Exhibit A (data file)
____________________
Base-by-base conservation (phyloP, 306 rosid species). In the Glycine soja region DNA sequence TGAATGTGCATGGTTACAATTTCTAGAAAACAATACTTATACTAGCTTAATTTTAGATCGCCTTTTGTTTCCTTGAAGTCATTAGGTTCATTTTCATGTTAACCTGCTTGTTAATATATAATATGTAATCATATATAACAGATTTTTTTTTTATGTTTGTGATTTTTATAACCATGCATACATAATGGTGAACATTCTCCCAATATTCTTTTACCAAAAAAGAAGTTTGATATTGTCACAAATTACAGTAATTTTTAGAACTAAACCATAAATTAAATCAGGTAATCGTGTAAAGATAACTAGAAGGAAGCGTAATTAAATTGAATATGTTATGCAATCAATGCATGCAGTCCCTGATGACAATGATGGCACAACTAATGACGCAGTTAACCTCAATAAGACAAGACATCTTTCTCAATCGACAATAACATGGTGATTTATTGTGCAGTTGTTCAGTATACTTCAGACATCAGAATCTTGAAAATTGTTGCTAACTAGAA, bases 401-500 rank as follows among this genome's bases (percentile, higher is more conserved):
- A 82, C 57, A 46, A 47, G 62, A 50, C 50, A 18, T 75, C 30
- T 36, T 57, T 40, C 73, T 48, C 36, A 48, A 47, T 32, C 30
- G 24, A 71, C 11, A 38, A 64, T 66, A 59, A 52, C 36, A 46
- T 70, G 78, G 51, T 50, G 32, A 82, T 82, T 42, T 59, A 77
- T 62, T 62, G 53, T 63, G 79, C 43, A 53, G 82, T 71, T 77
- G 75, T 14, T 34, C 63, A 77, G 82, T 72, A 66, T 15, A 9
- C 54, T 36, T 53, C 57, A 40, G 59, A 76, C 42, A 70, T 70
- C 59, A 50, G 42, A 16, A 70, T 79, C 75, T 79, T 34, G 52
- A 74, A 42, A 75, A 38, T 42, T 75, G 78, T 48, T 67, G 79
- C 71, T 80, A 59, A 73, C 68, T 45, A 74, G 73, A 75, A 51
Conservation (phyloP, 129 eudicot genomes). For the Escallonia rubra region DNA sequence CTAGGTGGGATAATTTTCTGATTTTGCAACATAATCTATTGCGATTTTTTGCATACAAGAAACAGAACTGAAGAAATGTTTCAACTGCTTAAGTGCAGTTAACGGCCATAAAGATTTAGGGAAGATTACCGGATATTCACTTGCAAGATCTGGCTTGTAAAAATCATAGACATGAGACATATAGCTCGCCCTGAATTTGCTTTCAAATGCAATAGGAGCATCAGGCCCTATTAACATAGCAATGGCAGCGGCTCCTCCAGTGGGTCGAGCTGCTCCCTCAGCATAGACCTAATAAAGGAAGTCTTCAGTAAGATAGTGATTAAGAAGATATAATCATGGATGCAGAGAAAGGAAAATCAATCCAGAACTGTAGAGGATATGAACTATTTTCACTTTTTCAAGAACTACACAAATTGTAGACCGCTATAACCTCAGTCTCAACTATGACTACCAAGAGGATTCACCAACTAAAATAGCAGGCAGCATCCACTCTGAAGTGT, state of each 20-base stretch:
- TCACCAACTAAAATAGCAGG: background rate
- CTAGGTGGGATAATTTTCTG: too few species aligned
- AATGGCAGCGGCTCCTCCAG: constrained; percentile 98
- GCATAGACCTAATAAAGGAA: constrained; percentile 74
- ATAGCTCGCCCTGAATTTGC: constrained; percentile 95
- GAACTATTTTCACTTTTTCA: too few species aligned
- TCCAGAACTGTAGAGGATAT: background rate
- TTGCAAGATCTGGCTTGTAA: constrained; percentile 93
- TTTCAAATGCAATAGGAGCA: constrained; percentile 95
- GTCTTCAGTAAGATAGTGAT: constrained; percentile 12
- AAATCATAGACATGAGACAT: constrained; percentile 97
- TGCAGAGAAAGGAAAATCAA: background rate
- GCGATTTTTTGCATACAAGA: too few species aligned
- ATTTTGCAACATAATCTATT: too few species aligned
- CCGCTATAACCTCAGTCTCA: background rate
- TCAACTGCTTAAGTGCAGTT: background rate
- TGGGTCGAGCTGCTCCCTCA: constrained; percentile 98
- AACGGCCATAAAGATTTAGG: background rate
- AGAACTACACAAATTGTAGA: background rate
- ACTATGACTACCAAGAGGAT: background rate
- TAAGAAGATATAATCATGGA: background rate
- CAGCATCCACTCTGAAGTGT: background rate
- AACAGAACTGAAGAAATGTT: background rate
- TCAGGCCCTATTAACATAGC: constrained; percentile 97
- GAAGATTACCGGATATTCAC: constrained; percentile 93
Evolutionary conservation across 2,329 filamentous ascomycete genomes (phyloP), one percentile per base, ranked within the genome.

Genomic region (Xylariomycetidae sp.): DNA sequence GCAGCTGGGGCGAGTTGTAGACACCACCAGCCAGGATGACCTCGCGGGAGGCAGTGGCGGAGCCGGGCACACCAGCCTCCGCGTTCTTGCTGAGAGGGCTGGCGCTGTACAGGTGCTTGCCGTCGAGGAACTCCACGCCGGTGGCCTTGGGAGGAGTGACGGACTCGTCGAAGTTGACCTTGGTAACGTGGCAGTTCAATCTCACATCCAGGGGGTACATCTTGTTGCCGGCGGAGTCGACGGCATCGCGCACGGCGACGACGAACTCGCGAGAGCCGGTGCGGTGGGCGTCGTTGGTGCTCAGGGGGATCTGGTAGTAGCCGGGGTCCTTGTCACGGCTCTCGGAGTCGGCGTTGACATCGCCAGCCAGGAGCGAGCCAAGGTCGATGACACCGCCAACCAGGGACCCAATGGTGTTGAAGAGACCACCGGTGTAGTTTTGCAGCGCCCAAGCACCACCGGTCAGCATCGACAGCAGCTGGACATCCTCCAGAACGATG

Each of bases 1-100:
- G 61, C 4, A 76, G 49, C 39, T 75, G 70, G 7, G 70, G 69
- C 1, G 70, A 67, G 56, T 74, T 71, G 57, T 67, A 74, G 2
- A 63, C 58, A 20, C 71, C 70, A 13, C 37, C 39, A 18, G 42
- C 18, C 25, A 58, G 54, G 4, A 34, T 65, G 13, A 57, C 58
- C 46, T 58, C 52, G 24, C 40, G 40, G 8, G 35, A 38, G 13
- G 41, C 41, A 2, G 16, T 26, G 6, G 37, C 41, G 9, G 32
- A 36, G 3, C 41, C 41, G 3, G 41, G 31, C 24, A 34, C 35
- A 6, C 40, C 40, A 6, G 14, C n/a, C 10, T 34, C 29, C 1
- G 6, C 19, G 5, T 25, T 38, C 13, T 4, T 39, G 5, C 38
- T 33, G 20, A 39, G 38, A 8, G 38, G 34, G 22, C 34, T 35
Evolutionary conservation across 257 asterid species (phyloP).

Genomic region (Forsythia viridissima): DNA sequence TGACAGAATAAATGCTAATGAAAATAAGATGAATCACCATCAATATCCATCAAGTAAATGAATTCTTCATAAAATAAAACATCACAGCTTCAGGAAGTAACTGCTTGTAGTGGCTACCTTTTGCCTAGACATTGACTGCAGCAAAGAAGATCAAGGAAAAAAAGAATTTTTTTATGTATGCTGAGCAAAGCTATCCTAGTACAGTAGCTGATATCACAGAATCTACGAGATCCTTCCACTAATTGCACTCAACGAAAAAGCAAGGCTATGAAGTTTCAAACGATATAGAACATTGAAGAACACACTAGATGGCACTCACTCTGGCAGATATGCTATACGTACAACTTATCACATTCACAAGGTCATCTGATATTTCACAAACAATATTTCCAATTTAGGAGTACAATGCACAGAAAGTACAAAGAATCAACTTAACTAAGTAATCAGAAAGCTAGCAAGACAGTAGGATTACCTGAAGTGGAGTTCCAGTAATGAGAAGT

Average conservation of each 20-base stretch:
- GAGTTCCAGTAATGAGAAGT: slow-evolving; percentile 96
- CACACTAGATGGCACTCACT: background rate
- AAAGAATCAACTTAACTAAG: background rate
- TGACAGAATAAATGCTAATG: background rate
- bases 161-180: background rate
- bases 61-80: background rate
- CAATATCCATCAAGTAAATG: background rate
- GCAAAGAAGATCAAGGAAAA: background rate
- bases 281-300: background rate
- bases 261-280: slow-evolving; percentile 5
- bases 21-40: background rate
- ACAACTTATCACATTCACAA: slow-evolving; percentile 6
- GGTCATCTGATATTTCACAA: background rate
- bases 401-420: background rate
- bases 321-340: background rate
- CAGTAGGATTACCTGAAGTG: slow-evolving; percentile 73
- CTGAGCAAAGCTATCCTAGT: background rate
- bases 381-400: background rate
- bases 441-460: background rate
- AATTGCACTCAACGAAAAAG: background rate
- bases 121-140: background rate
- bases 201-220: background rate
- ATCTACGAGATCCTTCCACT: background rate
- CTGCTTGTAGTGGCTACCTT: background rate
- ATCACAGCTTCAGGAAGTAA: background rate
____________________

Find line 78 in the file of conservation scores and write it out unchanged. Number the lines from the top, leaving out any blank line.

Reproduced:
- ATCACAGCTTCAGGAAGTAA: background rate